A book that can rest on the coffee tables of military history buffs, serious readers should look elsewhere.

THE FIRST WORLD WAR

An attractively illustrated (if rather shallow) history of the major events of WWI, Prior and Wilson’s (Command on the Western Front,1992; Passchendaele: The Untold Story,1996) book is part of a multi-volume series on the history of war from ancient to modern times.

Packed with striking photographs of battles and prominent individuals, the real surprises in this book are the maps that detail specific military maneuvers through unfamiliar geographies. For example, maps of the complex troop and naval movements around the Dardanelles bring to life the hard choices faced by British and French war planners. Focusing on the great battles in France and Russia, Prior and Wilson also detail significant actions in the Middle East and Africa. Even though important naval engagements are excluded, they will be profiled in a separate volume on the history of warfare at sea. Graphic and editorial details aside, the book is filled with historical and moral judgments that range from the outrageous to the banal. How can any genuine student of military and diplomatic history accept the authors’ tired conclusion that primary responsibility for the war rested with German militarists? We would expect that explanation from French and British diplomats in 1919, not from contemporary historians. Moreover, Prior and Wilson seem to share the French high command’s view of the mutinies that disrupted more than 70 divisions in 1917. They congratulate the generals on their response to the revolt: allowing more leave, bettering living conditions, and only ordering a token number of executions (from 50 to 70). More executions, the authors point out, might have had “dangerous” consequences for military order, as if that value had any legitimacy for anyone but generals after three years of butchery. Prior and Wilson fail to describe the feelings of worn-out soldiers about such lofty values as military order. For that matter, they fail to describe the feelings of any of the millions who faced each other in the mud, citing only the statistics of their deaths.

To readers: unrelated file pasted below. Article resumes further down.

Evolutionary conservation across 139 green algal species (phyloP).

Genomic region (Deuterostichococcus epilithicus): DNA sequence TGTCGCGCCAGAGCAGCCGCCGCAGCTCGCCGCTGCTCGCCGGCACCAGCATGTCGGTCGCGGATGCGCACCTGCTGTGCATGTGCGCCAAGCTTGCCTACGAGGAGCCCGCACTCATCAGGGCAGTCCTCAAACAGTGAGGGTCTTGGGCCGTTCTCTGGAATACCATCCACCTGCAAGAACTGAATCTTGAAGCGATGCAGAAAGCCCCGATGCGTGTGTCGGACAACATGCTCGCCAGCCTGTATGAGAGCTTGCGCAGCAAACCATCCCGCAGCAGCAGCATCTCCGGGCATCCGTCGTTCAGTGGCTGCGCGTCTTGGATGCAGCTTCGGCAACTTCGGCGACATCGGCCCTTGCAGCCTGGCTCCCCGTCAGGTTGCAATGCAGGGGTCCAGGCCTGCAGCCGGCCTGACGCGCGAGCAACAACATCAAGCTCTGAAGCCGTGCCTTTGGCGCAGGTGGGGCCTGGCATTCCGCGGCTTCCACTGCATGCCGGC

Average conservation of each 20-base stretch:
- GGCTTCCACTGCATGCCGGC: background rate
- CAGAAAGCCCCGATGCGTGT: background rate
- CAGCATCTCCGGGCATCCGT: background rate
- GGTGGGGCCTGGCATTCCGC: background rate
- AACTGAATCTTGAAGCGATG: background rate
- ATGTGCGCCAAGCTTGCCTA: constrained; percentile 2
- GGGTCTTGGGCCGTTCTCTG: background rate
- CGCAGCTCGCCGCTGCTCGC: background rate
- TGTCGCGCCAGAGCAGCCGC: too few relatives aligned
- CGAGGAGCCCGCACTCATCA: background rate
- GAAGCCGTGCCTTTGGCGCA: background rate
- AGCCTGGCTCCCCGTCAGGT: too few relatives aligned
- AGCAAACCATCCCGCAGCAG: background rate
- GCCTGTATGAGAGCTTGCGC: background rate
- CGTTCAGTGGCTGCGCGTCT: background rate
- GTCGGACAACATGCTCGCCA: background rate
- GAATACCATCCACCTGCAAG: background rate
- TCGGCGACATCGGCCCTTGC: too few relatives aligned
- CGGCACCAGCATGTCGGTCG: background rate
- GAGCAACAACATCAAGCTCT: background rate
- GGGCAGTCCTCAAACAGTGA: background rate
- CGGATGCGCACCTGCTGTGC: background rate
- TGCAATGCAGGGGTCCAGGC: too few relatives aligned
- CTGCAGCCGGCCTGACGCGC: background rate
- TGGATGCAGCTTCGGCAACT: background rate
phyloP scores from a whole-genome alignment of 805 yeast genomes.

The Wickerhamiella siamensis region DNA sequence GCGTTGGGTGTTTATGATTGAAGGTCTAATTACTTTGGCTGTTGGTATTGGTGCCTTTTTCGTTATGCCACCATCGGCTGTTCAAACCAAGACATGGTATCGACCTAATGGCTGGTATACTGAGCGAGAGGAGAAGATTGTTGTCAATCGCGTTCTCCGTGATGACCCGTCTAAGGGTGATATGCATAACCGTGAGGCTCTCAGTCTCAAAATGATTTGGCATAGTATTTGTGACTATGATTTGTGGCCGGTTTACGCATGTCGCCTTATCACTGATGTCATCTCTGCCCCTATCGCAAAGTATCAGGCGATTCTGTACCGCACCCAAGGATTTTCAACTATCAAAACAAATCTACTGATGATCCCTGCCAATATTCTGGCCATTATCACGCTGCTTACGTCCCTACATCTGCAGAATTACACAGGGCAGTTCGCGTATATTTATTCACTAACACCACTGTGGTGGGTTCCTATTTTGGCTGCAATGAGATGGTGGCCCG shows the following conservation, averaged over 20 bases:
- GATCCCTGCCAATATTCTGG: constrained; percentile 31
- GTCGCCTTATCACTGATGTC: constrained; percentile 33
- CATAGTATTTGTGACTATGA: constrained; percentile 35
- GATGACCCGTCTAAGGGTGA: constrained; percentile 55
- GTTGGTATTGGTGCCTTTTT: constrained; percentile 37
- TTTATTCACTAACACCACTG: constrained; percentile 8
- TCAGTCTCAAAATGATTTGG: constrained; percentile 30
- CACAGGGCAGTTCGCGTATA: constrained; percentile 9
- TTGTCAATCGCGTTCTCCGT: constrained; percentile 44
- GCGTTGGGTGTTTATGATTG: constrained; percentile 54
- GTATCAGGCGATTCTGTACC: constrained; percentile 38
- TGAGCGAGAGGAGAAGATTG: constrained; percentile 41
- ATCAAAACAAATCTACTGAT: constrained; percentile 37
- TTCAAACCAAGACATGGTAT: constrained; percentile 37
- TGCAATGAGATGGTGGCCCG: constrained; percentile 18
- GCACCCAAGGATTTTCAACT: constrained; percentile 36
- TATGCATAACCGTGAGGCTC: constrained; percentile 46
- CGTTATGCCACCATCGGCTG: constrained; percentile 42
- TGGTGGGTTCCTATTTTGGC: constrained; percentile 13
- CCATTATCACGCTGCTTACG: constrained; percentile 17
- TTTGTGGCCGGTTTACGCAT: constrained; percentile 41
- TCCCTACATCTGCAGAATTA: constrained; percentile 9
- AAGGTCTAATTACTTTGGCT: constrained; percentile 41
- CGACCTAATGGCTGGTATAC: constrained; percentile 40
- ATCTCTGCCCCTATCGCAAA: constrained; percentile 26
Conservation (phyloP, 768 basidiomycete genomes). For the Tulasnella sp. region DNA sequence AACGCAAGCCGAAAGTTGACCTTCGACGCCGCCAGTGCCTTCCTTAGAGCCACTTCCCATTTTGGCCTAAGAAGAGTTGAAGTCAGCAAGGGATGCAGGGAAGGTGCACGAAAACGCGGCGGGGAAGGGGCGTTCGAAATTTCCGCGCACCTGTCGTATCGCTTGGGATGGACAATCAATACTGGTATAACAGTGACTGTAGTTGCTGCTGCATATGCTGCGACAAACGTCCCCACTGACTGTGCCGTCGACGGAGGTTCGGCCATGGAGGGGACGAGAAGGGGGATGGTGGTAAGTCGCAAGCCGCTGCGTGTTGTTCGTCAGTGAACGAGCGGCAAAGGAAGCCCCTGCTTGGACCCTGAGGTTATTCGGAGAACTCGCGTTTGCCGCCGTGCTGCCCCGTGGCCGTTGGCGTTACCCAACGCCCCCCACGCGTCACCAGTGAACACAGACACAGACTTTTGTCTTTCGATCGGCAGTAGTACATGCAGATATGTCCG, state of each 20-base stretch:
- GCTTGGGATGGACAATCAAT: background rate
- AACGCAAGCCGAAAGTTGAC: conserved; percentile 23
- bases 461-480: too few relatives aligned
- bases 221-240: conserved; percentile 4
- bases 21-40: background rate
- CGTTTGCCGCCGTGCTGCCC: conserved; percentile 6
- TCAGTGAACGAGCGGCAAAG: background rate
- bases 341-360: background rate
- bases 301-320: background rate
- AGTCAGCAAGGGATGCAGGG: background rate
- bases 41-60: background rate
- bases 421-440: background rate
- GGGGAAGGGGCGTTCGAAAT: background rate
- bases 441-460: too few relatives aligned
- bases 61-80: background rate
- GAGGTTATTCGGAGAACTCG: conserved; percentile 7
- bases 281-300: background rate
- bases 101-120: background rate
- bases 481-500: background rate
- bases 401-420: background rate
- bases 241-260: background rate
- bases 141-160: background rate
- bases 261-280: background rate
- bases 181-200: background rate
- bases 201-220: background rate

A book that can rest on the coffee tables of military history buffs, serious readers should look elsewhere.

Pub Date: April 1, 2000

ISBN: 0-304-35256-X

Page Count: 224

Publisher: Sterling

Review Posted Online: June 24, 2010

Kirkus Reviews Issue: April 1, 2000

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The author's youthfulness helps to assure the inevitable comparison with the Anne Frank diary although over and above the...

NIGHT

Elie Wiesel spent his early years in a small Transylvanian town as one of four children. 

He was the only one of the family to survive what Francois Maurois, in his introduction, calls the "human holocaust" of the persecution of the Jews, which began with the restrictions, the singularization of the yellow star, the enclosure within the ghetto, and went on to the mass deportations to the ovens of Auschwitz and Buchenwald. There are unforgettable and horrifying scenes here in this spare and sombre memoir of this experience of the hanging of a child, of his first farewell with his father who leaves him an inheritance of a knife and a spoon, and of his last goodbye at Buchenwald his father's corpse is already cold let alone the long months of survival under unconscionable conditions.